The fourth volume in manga creator Jay's adaptation of the BBC television series Sherlock, A Scandal in Belgravia is also the first case to span multiple books. As Sherlockians will have noticed (or remembered from the show), the title of this case is a play on Conan Doyle's third story about Holmes, the 1891 A Scandal in Bohemia. The original story marks Irene Adler's sole physical appearance in the original Holmes canon, and while elements of that story remain intact here, Adler herself is the subject of some serious reimagining.
Part of that is relatively legitimate based on the interpretation of one of the original words used to describe Adler: “adventuress.” In 1891, the word denoted a woman who was unscrupulous in how she achieved her goals, which were usually wealth or social advancement. Some have posited that it also had a connotation of a woman who might sell her favors in order to get these things, more a courtesan than a lower-class sex worker. It is this potential meaning that Steven Moffat and Mark Gatiss seem to have seized upon in editing Adler for modern consumption; Holmes' wily rival no longer works as an actress or opera singer (which, okay, didn't have great connotations for a woman's purity in the strictly Victorian sense), but as a dominatrix.
While there is absolutely nothing wrong with this as a profession, in the case of A Scandal in Belgravia it does have the unfortunate effect of making Adler's power largely, if not completely, reliant upon her perceived degree of sexiness, suggesting that her sexuality is her chief claim to fame. This is at play when Holmes finds out that she has the compromising pictures, but it's even more evident in the fact that she spends most of her scenes in the volume naked. It's less a sign of her comfort level with her own body and sexuality and more an attempt on her part to throw Holmes and Watson off-balance, to use her sexiness as a weapon against them. She knows that Holmes won't be easy to beat, and her goal appears to be to distract him with the promise or idea of sex so that he falls into her trap, either by not paying close enough attention to what she's doing and saying or by making it relatively easy for him to guess the code to her safe, which, when opened, holds a deadly surprise.
This is almost in direct opposition to the original Adler, whose claim to literary fame is that she outsmarted Holmes and had a quick and intelligent mind. (In fact, this is what he admires about her, as Watson notes in the original 1891 story.) The original Holmes respects Adler, which we don't necessarily see here; there's almost too much of an effort expended to make her attempt to appeal to Holmes sexually, and Holmes' reaction to her reads less like respect and more like contempt for her blatant efforts. Perhaps the closest we really come to seeing any admiration for her mind is when he attempts to unlock her cellphone; beyond that, his facial expressions and words appear to sneer in her general direction. That feels very much like short-changing Adler as a character. Her enjoyment of her profession does not appear to stem from the idea that she's helping others, but rather from the power it gives her over them. It is this power that she is attempting to exert over Holmes and Watson, and it is also this that makes her seem somehow “lesser” than Holmes. Simply put, it feels like an attempt to frame her as someone who only thinks she's powerful, and while, as previously mentioned, this is the first multi-volume adaptation in the series and it may change with book two, as of this volume it doesn't seem to do Adler justice.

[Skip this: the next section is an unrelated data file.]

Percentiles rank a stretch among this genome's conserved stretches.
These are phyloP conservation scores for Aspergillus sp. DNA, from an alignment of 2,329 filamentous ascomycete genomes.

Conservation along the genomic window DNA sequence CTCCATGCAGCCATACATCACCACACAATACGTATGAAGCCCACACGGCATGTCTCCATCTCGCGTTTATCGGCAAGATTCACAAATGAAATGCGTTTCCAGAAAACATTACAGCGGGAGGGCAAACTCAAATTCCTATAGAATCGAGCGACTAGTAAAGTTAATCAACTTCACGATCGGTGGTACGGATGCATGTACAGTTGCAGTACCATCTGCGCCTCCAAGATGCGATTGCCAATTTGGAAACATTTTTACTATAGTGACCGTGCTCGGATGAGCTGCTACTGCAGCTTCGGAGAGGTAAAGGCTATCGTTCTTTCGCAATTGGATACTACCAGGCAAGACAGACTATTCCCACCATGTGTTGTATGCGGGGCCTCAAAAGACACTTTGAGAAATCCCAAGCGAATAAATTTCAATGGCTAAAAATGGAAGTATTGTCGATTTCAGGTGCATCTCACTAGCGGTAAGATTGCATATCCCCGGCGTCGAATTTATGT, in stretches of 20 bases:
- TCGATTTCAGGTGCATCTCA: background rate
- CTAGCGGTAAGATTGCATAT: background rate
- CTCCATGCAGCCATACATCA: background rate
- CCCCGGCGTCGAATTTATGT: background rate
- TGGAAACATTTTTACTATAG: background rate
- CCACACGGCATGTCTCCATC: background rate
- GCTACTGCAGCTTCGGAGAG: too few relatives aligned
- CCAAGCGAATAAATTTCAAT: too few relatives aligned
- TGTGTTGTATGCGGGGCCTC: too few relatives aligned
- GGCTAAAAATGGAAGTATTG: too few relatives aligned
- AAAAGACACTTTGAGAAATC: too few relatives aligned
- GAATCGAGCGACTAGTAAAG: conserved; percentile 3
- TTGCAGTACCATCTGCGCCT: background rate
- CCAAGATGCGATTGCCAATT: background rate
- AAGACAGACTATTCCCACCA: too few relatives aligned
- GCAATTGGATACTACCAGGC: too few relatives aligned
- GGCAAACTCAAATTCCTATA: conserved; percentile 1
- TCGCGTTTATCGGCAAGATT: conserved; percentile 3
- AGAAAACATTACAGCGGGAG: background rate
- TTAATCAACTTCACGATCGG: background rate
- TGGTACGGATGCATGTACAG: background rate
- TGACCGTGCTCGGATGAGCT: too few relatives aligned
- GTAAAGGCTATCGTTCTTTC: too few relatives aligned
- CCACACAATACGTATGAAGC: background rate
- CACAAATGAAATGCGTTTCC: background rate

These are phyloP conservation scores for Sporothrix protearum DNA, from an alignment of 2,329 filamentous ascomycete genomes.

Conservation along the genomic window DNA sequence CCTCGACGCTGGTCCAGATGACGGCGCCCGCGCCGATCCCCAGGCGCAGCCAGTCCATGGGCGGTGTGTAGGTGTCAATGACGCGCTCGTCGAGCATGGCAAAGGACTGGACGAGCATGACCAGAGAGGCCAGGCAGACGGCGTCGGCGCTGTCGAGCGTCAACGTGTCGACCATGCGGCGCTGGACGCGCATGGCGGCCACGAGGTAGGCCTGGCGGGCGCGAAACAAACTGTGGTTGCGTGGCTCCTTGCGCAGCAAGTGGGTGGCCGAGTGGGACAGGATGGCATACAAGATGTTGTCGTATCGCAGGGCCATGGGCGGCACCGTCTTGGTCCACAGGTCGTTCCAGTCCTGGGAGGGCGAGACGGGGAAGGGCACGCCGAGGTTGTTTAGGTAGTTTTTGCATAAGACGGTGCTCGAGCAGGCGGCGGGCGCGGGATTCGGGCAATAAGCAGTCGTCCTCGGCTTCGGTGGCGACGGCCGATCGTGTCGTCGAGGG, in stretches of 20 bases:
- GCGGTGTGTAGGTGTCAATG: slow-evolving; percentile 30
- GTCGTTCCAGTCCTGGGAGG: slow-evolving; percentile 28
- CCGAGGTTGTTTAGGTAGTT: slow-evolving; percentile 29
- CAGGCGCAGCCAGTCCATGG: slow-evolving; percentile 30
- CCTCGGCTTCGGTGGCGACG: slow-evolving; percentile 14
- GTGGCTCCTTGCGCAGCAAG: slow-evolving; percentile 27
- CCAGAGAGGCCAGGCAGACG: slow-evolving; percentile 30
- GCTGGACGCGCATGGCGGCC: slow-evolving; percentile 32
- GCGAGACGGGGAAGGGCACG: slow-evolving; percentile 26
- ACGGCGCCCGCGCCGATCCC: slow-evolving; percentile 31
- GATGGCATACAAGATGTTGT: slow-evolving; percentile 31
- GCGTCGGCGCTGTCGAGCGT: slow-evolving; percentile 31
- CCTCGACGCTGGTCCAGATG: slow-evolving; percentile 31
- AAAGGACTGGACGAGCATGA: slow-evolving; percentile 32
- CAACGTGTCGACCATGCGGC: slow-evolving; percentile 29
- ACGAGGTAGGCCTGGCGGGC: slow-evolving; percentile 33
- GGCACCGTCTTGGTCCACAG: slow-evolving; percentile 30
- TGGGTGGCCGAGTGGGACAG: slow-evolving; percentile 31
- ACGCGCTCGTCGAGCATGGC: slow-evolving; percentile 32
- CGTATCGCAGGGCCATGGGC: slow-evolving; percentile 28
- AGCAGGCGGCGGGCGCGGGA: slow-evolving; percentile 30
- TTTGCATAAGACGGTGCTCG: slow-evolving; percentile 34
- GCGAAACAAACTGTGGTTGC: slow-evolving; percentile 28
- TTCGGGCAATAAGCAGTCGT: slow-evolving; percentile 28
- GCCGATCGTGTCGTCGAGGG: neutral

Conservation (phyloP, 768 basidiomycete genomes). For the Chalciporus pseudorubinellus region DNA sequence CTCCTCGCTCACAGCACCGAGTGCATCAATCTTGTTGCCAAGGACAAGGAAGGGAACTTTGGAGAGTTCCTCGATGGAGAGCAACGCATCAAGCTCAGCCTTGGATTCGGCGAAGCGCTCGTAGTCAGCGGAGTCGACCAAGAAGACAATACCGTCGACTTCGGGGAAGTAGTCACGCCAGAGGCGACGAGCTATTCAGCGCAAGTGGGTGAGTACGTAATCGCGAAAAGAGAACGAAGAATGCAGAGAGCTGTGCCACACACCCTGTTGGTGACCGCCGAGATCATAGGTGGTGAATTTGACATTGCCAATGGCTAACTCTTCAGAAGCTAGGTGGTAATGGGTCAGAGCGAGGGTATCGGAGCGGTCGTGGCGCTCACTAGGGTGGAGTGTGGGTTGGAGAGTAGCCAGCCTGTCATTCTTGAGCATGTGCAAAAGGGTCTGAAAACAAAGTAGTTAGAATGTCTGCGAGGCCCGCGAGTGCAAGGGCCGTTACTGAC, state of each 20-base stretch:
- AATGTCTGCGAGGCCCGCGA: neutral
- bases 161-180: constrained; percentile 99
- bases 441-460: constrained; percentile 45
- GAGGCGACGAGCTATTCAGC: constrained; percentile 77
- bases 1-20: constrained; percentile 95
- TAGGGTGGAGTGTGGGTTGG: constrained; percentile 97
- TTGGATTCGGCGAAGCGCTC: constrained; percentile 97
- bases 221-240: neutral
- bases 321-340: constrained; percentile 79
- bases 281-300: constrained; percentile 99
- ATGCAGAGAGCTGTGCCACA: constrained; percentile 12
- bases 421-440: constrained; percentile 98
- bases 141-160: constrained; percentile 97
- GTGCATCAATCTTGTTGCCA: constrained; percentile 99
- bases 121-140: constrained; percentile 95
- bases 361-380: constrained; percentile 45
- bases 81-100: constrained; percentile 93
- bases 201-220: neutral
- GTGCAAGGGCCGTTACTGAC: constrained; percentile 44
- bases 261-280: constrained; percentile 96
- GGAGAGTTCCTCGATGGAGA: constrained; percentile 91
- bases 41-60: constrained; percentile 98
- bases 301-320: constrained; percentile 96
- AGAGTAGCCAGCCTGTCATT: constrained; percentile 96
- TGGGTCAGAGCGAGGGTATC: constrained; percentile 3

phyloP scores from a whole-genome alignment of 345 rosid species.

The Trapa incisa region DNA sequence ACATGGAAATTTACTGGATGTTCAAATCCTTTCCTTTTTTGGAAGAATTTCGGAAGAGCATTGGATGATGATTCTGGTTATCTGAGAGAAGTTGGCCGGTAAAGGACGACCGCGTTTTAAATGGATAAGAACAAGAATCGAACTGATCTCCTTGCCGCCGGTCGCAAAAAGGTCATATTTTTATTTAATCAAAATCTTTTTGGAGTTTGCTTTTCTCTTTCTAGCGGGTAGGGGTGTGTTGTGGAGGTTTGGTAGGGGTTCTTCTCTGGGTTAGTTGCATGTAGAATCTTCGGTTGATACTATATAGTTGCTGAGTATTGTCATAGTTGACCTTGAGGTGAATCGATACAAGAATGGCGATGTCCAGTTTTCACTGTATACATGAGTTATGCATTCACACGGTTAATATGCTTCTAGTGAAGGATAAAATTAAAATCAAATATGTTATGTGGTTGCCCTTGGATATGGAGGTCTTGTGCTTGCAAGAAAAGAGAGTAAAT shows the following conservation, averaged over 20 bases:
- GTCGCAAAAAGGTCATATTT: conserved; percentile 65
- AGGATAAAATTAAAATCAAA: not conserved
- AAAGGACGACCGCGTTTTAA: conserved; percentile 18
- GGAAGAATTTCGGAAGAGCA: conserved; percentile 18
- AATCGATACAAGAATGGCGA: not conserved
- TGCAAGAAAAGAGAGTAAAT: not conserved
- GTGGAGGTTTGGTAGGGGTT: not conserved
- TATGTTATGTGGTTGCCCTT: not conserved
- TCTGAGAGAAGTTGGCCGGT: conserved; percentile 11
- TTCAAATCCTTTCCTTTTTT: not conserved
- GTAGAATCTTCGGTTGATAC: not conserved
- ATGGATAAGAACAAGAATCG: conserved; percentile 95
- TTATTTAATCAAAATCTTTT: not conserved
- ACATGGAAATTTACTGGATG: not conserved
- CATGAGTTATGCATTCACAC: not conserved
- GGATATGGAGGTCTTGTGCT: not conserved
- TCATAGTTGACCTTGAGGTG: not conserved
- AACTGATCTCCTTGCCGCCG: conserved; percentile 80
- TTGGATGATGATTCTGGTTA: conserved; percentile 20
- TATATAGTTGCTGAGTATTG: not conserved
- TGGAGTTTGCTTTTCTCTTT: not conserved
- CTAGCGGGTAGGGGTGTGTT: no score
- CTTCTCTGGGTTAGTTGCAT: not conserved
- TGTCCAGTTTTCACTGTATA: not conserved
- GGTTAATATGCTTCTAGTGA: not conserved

Beyond that, as with previous entries into the series, this volume does a very good job of adapting the TV show. Jay's art makes all of the actors very recognizable (although a bit of Basil Rathbone does sometimes creep into his Holmes; that may be on purpose given the use of the deerstalker hat) and the dry wit is also retained nicely. Noses, specifically Watson's, can get out of control in profile as Jay draws them overlong or bigger than they ought to be, and Holmes' can look a little piggish if we're looking up at him rather than seeing him head-on or in profile, but those are the only major artistic issues. Some of the darker backgrounds can make it a little difficult to see characters clearly, but that's mainly an issue in the Baker Street apartment, which isn't the main setting for the story.
Fans of the original Sherlock TV series should continue to be satisfied (or dissatisfied, depending) with this manga version of the story. It keeps the feel of the show intact and is very readable in terms of page and panel flow. Irene Adler fans who had an issue with this episode when it aired (as I did) won't be won over, because it's basically got the same issues as the show, but if that's not your particular problem, this is a solid volume that continues the good adaptation work done in the previous three.